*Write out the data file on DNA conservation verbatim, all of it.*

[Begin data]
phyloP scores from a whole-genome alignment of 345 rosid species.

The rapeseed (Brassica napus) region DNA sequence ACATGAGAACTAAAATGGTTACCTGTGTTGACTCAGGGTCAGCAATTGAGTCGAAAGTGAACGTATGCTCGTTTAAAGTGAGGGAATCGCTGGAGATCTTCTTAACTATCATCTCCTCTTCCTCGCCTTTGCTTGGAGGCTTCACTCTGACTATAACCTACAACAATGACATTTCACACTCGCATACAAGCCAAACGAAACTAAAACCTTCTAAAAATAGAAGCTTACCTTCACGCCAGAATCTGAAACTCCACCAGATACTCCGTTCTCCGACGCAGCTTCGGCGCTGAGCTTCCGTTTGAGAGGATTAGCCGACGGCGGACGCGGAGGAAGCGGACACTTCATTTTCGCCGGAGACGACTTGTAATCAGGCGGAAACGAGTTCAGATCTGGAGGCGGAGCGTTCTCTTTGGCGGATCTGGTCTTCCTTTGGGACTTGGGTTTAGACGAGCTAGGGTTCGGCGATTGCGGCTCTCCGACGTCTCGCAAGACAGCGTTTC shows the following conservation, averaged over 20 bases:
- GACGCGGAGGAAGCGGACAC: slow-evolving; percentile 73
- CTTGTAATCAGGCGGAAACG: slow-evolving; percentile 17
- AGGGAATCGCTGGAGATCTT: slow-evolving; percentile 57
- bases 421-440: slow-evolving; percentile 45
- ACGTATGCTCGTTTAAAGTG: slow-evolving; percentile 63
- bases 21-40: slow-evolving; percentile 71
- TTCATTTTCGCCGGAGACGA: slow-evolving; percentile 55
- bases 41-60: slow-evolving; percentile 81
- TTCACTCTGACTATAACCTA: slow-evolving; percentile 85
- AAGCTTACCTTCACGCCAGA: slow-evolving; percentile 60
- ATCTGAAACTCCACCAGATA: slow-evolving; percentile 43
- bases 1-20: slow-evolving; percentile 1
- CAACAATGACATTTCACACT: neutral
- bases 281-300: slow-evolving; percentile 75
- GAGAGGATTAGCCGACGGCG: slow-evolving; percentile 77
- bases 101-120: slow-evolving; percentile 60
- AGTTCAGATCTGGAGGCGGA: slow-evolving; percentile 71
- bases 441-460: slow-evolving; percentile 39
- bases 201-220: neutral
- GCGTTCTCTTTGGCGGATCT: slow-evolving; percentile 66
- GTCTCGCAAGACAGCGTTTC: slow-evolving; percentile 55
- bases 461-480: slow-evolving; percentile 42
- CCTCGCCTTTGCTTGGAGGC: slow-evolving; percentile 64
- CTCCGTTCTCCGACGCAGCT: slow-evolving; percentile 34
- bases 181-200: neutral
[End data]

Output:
phyloP scores from a whole-genome alignment of 345 rosid species.

The rapeseed (Brassica napus) region DNA sequence ACATGAGAACTAAAATGGTTACCTGTGTTGACTCAGGGTCAGCAATTGAGTCGAAAGTGAACGTATGCTCGTTTAAAGTGAGGGAATCGCTGGAGATCTTCTTAACTATCATCTCCTCTTCCTCGCCTTTGCTTGGAGGCTTCACTCTGACTATAACCTACAACAATGACATTTCACACTCGCATACAAGCCAAACGAAACTAAAACCTTCTAAAAATAGAAGCTTACCTTCACGCCAGAATCTGAAACTCCACCAGATACTCCGTTCTCCGACGCAGCTTCGGCGCTGAGCTTCCGTTTGAGAGGATTAGCCGACGGCGGACGCGGAGGAAGCGGACACTTCATTTTCGCCGGAGACGACTTGTAATCAGGCGGAAACGAGTTCAGATCTGGAGGCGGAGCGTTCTCTTTGGCGGATCTGGTCTTCCTTTGGGACTTGGGTTTAGACGAGCTAGGGTTCGGCGATTGCGGCTCTCCGACGTCTCGCAAGACAGCGTTTC shows the following conservation, averaged over 20 bases:
- GACGCGGAGGAAGCGGACAC: slow-evolving; percentile 73
- CTTGTAATCAGGCGGAAACG: slow-evolving; percentile 17
- AGGGAATCGCTGGAGATCTT: slow-evolving; percentile 57
- bases 421-440: slow-evolving; percentile 45
- ACGTATGCTCGTTTAAAGTG: slow-evolving; percentile 63
- bases 21-40: slow-evolving; percentile 71
- TTCATTTTCGCCGGAGACGA: slow-evolving; percentile 55
- bases 41-60: slow-evolving; percentile 81
- TTCACTCTGACTATAACCTA: slow-evolving; percentile 85
- AAGCTTACCTTCACGCCAGA: slow-evolving; percentile 60
- ATCTGAAACTCCACCAGATA: slow-evolving; percentile 43
- bases 1-20: slow-evolving; percentile 1
- CAACAATGACATTTCACACT: neutral
- bases 281-300: slow-evolving; percentile 75
- GAGAGGATTAGCCGACGGCG: slow-evolving; percentile 77
- bases 101-120: slow-evolving; percentile 60
- AGTTCAGATCTGGAGGCGGA: slow-evolving; percentile 71
- bases 441-460: slow-evolving; percentile 39
- bases 201-220: neutral
- GCGTTCTCTTTGGCGGATCT: slow-evolving; percentile 66
- GTCTCGCAAGACAGCGTTTC: slow-evolving; percentile 55
- bases 461-480: slow-evolving; percentile 42
- CCTCGCCTTTGCTTGGAGGC: slow-evolving; percentile 64
- CTCCGTTCTCCGACGCAGCT: slow-evolving; percentile 34
- bases 181-200: neutral